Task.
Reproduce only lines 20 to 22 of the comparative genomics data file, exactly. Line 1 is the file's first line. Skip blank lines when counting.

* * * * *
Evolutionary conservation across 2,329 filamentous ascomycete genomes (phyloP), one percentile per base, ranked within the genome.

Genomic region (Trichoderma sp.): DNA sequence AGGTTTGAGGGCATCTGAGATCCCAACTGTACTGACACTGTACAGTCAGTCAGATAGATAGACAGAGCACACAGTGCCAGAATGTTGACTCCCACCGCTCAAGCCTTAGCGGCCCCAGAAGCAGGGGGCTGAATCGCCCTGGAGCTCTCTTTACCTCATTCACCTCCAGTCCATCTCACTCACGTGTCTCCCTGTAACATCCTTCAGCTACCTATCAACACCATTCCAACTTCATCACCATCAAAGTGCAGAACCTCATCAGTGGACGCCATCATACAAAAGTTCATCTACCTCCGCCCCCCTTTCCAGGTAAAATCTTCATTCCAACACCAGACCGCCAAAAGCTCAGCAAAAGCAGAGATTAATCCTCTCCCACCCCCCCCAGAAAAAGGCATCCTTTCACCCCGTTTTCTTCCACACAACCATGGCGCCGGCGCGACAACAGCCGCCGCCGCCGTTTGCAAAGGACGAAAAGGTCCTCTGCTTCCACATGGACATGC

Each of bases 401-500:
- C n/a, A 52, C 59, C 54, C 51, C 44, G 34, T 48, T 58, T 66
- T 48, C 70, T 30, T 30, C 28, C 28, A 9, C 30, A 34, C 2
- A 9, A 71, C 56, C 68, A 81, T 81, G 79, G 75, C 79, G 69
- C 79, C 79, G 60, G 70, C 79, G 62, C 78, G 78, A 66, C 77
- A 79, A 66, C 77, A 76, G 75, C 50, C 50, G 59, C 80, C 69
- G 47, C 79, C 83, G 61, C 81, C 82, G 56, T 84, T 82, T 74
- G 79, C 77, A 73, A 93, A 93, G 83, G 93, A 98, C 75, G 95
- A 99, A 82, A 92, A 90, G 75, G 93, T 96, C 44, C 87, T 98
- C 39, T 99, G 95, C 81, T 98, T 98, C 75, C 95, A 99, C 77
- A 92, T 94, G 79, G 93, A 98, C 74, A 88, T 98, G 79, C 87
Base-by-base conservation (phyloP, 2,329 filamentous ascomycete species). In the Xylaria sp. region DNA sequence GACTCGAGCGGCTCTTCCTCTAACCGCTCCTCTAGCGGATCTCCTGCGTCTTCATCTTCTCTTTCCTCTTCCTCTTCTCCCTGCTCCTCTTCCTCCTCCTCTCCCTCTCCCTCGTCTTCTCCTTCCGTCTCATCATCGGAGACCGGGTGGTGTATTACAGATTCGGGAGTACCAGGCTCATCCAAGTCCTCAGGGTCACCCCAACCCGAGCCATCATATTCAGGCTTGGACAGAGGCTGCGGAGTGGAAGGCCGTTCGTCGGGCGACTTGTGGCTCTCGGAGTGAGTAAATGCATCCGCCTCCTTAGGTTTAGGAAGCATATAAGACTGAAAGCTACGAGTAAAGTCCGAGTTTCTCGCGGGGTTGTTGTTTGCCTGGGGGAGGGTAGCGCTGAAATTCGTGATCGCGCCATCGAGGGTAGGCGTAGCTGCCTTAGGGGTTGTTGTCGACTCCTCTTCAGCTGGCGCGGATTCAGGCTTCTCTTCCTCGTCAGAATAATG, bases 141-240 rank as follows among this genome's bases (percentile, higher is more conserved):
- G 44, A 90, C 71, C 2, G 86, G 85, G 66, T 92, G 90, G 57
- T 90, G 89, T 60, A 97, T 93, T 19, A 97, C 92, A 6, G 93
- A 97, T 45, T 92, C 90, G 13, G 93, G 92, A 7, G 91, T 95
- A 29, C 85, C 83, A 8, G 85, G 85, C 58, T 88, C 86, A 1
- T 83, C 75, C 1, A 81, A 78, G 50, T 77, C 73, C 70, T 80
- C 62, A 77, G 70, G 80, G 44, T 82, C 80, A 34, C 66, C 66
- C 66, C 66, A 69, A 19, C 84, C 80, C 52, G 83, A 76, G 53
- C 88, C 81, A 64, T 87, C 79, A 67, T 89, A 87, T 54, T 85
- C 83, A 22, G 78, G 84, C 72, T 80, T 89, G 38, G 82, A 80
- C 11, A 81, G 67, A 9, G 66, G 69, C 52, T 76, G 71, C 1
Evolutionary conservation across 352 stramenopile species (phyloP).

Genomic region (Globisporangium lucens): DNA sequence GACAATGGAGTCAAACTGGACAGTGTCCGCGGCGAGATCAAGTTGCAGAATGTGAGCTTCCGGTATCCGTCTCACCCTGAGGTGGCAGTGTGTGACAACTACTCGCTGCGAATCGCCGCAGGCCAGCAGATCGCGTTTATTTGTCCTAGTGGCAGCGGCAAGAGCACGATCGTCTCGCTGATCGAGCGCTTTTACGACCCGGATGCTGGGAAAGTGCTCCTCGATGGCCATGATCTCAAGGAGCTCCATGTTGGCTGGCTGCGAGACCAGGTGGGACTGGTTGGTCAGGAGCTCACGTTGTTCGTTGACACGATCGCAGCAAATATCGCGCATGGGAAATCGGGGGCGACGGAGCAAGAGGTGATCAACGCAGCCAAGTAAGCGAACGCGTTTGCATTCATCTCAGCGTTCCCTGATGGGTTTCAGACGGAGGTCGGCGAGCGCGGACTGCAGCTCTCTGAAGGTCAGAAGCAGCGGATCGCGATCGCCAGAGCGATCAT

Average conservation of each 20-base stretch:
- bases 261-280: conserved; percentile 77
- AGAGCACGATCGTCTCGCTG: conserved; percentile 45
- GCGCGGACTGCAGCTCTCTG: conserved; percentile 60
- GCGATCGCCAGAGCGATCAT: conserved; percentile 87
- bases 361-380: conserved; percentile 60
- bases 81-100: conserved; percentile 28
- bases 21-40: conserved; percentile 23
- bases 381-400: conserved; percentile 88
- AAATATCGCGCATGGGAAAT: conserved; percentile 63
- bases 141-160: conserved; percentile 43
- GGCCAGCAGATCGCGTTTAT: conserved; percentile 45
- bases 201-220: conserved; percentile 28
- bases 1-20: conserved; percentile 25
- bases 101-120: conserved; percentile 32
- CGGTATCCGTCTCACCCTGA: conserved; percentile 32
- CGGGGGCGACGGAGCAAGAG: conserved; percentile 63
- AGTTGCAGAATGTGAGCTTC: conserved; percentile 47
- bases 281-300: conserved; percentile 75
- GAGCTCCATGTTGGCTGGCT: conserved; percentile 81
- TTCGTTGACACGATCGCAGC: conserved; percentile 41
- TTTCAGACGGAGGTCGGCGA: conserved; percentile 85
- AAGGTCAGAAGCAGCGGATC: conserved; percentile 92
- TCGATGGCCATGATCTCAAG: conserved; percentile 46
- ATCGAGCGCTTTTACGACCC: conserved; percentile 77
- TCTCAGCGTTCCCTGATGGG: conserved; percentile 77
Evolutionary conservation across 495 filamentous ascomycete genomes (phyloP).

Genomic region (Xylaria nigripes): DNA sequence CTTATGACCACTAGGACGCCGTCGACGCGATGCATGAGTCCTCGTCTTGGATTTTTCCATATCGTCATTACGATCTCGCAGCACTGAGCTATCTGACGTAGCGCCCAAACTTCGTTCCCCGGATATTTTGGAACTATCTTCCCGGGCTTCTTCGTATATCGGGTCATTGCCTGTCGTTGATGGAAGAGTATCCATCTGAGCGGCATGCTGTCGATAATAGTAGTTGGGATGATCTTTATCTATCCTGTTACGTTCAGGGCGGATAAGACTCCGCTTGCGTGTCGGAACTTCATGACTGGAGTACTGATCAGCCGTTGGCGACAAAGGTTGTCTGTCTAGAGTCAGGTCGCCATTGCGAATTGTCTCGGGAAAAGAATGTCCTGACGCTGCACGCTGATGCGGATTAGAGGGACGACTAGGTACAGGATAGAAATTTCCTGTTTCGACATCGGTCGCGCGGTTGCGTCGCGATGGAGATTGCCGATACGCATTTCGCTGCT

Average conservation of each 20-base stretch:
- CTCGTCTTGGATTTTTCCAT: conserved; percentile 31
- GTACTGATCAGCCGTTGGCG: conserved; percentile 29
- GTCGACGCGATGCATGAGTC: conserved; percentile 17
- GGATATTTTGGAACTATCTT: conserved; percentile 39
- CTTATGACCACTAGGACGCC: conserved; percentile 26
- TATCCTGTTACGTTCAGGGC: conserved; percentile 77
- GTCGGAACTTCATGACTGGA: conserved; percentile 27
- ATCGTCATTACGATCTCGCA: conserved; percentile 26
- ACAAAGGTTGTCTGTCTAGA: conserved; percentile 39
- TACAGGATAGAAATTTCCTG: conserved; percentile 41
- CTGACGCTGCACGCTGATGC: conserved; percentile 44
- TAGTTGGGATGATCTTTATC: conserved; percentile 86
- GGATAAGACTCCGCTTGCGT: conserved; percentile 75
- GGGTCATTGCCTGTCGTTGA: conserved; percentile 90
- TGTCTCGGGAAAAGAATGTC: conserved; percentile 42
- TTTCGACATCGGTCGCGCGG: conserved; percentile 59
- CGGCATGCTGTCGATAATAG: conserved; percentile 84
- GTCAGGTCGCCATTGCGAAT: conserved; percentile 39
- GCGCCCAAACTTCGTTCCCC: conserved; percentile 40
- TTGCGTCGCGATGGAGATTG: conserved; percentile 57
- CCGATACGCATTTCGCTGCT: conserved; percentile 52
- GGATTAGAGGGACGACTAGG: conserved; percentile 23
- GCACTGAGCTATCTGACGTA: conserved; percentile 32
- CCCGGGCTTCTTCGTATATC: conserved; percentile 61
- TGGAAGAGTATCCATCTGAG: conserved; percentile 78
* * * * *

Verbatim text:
- C 62, A 77, G 70, G 80, G 44, T 82, C 80, A 34, C 66, C 66
- C 66, C 66, A 69, A 19, C 84, C 80, C 52, G 83, A 76, G 53
- C 88, C 81, A 64, T 87, C 79, A 67, T 89, A 87, T 54, T 85